Shame is always the result of trusting what I feel or caring more about what man thinks than relying on God’s mind about a thing. Ultimately God doesn’t shame us, the Spirit will bring forth conviction but this is very different from shame. Shame is the destructive and satanic result of thinking apart from God.
When I go outside of the realm of God’s definition of my reality, I will enter the shame of defining what I think by how I feel. This is like the old Mr. Toad’s Wild Ride at Disney—a crazy train to hell.
Thinking Apart from God
Shame is the product of not going to God for His definition of our circumstances.
Why does this produce shame in me? Because instinctually we know we are unable to live in any kind of reality without God. Most try, but it’s effectively impossible. Our design is dependence regardless of how many prosthetics we attach to give evidence to the contrary. God’s defining of my situations leads me to His heart and mind about them, where my thinking apart from God only brings shame.
Shame is a curb in my heart and mind to essentially keep me on His path. Shame is so destructive to my life and heart, causing so much pain, that it usually makes me want to flee from it. This is the good side of shame, it alerts me to wayward thoughts or actions. If I am in shame, I am away from the mind of God.
Weakness and Shame
In my last post I discussed my shame surrounding my weakness in learning. But what I am coming to is that it is my buffer of dependence on God and has been given to me as a gift. It is a cushion of need and dependence purposely put there by God and when I leave that, I enter shame.
In the mind of God all my weakness is a blessed handicap requiring me to depend on God and His thoughts. I’m encased in a bubble of requirement; it requires me to require Him as my vital necessity.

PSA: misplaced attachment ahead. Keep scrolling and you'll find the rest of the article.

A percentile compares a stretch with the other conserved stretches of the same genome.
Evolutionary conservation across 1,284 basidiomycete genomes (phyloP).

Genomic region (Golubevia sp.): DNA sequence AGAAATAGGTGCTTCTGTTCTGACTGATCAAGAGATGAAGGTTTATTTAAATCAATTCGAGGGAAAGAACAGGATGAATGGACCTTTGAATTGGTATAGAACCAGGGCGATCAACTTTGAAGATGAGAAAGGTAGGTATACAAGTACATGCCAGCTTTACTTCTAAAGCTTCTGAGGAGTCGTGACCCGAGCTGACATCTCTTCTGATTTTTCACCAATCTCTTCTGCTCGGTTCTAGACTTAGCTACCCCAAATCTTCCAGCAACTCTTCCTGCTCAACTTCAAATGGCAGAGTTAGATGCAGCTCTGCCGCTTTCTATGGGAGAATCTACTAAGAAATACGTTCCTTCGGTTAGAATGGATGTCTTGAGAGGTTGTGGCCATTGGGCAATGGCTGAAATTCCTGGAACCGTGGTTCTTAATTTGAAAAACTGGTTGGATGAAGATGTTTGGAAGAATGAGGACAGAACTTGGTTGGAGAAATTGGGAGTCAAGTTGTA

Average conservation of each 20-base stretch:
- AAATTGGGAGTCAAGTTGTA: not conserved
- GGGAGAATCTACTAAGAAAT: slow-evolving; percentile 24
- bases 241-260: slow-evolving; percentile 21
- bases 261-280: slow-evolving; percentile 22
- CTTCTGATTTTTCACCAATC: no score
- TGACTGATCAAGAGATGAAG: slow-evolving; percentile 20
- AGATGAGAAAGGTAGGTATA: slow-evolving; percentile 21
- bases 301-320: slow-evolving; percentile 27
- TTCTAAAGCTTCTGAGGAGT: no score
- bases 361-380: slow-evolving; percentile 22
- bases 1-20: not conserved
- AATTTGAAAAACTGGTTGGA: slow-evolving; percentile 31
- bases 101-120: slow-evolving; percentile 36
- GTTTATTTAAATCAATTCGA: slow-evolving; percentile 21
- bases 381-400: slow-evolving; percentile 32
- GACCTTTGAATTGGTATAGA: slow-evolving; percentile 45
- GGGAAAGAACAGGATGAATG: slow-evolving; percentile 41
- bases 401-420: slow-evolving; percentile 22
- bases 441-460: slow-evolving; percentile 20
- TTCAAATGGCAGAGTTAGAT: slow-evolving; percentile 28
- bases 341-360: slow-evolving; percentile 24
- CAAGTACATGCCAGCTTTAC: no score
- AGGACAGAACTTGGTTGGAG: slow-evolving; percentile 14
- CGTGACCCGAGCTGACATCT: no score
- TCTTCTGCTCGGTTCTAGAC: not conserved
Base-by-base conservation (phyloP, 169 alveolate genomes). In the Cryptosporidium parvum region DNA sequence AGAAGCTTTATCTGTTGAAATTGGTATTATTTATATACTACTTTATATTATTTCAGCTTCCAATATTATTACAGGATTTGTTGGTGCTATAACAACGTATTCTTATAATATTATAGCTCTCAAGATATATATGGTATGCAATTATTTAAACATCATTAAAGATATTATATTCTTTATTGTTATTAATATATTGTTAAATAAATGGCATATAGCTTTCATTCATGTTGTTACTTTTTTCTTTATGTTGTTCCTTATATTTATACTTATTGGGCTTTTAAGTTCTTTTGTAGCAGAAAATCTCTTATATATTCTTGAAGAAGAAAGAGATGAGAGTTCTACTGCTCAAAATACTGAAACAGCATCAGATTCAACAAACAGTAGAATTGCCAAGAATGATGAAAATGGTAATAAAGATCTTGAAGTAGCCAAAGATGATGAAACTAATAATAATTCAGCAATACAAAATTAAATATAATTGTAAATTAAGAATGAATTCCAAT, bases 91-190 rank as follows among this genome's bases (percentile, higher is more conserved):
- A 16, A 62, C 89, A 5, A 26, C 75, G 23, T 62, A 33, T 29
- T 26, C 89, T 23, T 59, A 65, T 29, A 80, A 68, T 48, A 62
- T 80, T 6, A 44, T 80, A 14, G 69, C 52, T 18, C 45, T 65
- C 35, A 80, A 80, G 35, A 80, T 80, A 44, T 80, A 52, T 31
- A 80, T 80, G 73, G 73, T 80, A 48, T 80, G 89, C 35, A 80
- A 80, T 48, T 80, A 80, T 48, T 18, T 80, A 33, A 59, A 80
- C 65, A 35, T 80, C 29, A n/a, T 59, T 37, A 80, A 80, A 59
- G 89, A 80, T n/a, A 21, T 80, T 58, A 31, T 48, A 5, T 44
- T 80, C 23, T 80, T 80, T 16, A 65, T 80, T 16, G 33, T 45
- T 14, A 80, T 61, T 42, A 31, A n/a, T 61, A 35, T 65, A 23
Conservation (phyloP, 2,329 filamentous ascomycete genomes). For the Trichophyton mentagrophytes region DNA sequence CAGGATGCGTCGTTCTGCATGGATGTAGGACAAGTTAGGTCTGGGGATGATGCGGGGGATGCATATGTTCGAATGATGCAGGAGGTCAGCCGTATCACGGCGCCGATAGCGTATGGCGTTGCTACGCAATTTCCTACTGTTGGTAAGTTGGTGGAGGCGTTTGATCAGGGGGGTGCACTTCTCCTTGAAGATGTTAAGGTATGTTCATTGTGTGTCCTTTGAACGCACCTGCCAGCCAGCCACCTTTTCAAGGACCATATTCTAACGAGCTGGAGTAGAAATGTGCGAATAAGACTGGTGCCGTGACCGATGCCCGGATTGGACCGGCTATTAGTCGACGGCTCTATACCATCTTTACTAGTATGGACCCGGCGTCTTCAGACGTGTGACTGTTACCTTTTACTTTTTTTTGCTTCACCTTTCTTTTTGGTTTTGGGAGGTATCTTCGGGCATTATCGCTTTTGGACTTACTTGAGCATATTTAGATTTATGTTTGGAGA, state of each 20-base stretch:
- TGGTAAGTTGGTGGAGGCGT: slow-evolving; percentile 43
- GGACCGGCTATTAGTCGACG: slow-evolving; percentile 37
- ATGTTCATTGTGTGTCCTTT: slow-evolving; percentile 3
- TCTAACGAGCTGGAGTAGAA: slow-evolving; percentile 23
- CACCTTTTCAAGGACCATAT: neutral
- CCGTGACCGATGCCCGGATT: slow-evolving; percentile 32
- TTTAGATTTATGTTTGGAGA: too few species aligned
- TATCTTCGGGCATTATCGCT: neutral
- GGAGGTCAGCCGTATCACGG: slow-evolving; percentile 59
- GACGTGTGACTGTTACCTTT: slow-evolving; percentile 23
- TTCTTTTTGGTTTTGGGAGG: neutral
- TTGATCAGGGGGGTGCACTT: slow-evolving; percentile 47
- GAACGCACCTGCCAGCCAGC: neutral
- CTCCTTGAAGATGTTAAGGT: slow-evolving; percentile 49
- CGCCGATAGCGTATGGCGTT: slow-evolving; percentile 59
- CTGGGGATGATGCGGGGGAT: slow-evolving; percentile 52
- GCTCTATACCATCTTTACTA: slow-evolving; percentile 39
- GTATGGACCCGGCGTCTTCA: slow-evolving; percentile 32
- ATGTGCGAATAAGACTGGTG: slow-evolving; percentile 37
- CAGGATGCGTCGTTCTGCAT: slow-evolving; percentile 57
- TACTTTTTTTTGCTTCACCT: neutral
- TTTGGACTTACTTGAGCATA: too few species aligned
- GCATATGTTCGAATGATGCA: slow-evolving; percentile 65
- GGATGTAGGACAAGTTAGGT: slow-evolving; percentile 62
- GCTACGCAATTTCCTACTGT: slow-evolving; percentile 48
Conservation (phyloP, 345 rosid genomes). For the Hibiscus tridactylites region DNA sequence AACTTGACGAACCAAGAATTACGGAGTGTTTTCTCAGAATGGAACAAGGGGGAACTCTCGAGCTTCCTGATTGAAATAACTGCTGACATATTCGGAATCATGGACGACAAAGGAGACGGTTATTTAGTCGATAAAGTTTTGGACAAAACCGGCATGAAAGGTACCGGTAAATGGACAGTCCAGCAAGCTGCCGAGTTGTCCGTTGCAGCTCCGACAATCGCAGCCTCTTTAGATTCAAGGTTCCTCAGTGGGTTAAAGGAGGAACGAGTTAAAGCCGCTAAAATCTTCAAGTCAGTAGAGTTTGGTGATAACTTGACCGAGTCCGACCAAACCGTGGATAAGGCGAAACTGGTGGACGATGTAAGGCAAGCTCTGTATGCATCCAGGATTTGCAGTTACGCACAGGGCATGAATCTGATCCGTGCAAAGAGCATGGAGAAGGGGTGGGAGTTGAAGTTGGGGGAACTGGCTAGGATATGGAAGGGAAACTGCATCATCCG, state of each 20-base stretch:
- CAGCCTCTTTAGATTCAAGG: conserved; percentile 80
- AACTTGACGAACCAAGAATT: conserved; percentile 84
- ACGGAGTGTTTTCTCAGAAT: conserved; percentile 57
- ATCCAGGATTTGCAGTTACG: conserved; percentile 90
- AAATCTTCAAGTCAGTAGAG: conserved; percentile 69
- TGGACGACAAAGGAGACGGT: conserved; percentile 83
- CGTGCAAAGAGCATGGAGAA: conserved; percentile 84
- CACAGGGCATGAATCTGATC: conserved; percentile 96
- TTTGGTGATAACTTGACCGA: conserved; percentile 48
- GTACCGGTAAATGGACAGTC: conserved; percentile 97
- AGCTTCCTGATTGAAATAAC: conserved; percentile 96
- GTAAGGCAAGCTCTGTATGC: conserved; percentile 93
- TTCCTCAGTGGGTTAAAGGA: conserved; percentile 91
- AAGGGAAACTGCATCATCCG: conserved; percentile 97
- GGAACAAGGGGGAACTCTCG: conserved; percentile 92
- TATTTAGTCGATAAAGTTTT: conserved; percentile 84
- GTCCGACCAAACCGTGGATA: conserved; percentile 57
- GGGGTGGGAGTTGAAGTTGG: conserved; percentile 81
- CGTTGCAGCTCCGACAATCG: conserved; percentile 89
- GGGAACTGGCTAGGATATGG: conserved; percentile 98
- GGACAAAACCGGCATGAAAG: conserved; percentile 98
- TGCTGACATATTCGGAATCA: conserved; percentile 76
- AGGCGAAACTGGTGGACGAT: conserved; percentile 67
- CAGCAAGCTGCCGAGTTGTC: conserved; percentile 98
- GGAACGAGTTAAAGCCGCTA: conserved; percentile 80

All of a sudden I see my learning deficit through the eyes of His grace. Instead of condemnation and shame, I see it as a gift. I am dependent on Him to carry me. So instead of looking at my inability as a great source of despair, I am starting to see it as a wonderful place of dependence.
Imagine looking at inability with new eyes, as a positive rather than a place of shame, a gift rather than a burden. I need Him, and He has made sure if it. Instead of cursing my weakness, failure and inability, I am choosing to embrace it, rejoice, and praise God for it.
If I must boast, I would rather boast about the things that show how weak I am.
2 Corinthians 11:30 NLT
Paul gloried in his weakness, knowing that in these areas God would be shown strong. Imagine not maximizing our strength or punishing our weakness but instead letting God shine in our weakness. Let’s live with something beyond resignation to our humanity, perhaps a celebration that He is so very able in that humanity. Maybe my weaknesses aren’t stronger than my God’s ability to perform?! This truly is a boast-worthy place!